suicide gesture

su·i·cide ges·ture

an apparent attempt at suicide by someone wishing to attract attention, gain sympathy, or achieve some goal other than self-destruction.

suicide gesture

(in psychiatric nursing) an apparent attempt by a patient to cause self-injury without lethal consequences and generally without actual intent to commit suicide. A suicide gesture serves to attract attention to the patient's disturbed emotional status but is not as serious as a suicide attempt, although it may result in suicide, intentional or not.

Suicide gesture

Attempted suicide characterized by a low-lethality method, low level of intent or planning, and little physical damage. Pseudocide is another term for a suicide gesture.
Mentioned in: Suicide

su·i·cide ges·ture

(sūi-sīd jeschŭr)
Apparent attempt at suicide by someone wishing to attract attention, gain sympathy, or achieve some goal other than self-destruction.
References in periodicals archive ?
Parents indicated 41% of children had suicidal thoughts; 11% made a suicide gesture.
Approximately five Soldiers made some form of suicide gesture every day within 2008.
He's a cultist, and made this tremendous suicide gesture, which is not that far from the Heaven's Gate/Jonestown thing.
Thirty thousand other souls felt like making the same mock suicide gesture.
9,11) Although completed suicides have been reported, (3,4,13) most of the extant literature describes adults who made suicide gestures and unsuccessful suicide attempts by medication overdose, (2,3) self-immolation, (1) ingesting toxic substances, (2,8,10) jumping from high places, (15) hanging, (6) running in front of a motor vehicle, (7) and cutting or stabbing.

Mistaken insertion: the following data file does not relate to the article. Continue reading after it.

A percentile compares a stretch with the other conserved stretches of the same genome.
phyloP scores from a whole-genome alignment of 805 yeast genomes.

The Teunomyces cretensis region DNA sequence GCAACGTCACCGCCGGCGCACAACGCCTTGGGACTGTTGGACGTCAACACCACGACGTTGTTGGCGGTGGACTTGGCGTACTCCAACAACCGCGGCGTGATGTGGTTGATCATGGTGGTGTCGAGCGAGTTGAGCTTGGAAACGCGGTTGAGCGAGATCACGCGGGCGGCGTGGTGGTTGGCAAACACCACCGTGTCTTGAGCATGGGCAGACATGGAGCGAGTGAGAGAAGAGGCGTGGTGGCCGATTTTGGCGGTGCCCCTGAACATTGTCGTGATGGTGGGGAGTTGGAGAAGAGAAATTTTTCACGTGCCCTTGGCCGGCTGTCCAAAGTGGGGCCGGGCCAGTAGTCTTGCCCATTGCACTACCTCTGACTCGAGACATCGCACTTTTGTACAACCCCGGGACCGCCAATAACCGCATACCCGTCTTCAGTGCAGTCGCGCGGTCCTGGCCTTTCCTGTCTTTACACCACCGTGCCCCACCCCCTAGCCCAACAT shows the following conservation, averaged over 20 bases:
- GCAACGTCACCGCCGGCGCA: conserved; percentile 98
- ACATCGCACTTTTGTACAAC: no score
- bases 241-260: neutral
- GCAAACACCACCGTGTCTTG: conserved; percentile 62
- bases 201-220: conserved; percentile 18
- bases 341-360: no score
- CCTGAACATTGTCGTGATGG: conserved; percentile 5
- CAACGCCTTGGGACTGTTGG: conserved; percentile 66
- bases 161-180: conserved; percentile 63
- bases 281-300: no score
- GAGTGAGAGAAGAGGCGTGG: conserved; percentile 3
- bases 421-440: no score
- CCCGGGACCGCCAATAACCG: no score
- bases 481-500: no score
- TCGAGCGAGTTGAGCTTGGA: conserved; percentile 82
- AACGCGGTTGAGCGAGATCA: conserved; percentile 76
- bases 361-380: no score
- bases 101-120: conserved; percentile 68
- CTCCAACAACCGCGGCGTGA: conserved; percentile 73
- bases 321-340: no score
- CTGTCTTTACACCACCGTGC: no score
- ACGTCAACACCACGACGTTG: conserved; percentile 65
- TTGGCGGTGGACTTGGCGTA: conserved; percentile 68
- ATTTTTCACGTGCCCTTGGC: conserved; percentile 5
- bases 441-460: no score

Several mentioned that notes regarding suicide gestures or major behavioral or disciplinary issues would be kept for a longer period.
Thirty individuals made suicide gestures by jumping out of cars into traffic.
There is also this myth that people who make suicide gestures or attempts are not really suicidal--that if they really were suicidal, they would just do it.
The court heard Miss Smith was an alcoholic who indulged in selutilation and suicide gestures.
Youthful offenders who retreat into their own worlds, want to be left alone, or complain of illness to feign social interaction should be carefully monitored, since they are at greater potential for suicide gestures and acts.